Jason Collins says it’s ‘great’ that the NBA moved the All Star game out of North Carolina
NBA star Jason Collins has said he thinks its “great” that the NBA moved its All Star game out of North Carolina over its anti-LGBT HB2 law.
The NBA moved the game from Charlotte, North Carolina to New Orleans, over the widely-condemned law which bans trans people from using gender-appropriate restrooms.
Speaking to TMZ, Collins said the game “had to be moved”, and that it is “great” that it was.
Check out the video, via TMZ, below:
Collins last year revealed he came out to Hillary Clinton before he opened up to the world.
Former Brooklyn Nets player Jason Collins made history in 2013 when he came out as gay on the cover of Sports Illustrated – the first US pro sports star to do so.
The player is a close family friend of the Clintons, having first met Chelsea Clinton while both were attending Stanford.
Collins gave a speech at the Democratic National Convention last year, as Hillary Clinton prepared to accept the party’s Presidential nomination.
In his speech, Collins reveals that the Clintons knew he was gay before he told the world.
He said: “My dream was to play in the NBA and live my authentic life as a proud gay man at the same time.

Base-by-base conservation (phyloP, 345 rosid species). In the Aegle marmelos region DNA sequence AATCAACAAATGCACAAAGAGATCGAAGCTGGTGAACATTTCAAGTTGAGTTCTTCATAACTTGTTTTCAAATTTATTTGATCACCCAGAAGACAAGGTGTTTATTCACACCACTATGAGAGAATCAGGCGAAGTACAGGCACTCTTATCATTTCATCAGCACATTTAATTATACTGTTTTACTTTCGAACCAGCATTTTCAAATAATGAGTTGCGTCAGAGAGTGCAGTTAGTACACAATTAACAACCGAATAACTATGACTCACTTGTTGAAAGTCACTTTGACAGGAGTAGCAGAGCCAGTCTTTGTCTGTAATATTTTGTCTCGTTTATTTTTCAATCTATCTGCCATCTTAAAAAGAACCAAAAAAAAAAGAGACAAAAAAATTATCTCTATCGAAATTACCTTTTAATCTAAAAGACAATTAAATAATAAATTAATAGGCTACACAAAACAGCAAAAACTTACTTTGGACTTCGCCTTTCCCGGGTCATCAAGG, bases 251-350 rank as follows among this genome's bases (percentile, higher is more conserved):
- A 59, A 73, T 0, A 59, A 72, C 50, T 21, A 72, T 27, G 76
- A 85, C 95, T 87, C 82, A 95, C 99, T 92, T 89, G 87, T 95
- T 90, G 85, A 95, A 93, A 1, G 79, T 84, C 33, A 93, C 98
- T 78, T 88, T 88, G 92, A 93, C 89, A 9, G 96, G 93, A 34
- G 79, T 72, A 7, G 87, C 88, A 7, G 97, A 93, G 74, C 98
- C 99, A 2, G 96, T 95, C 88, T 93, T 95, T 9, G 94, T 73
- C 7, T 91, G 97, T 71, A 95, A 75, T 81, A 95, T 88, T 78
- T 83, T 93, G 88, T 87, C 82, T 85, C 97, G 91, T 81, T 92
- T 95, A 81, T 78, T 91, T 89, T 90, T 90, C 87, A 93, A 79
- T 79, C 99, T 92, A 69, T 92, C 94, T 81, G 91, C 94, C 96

“I was able to accomplish both of those goals because of the people who have supported me throughout my life.
“Before I came out to the world on the cover of Sports illustrated, I came out privately to the Clinton family.
“I have known their family for almost 20 years. I knew that they would accept me for who I was; and that they would help pave a path for others to do the same.
“I am forever grateful for their words of wisdom back then and their unconditional support. ”
He added: “They know that my sexual orientation made no difference in my ability to play basketball, just as someone’s gender makes no difference in his or [emphasis] her ability to lead our nation.
“Hillary has befriended the LGBT community for years, from co-sponsoring the Matthew Shepard Hate Crimes Prevention Act, to helping pass the first ever UN resolution on LGBT human rights, to making sure transgender individuals’ passports could reflect their true gender.”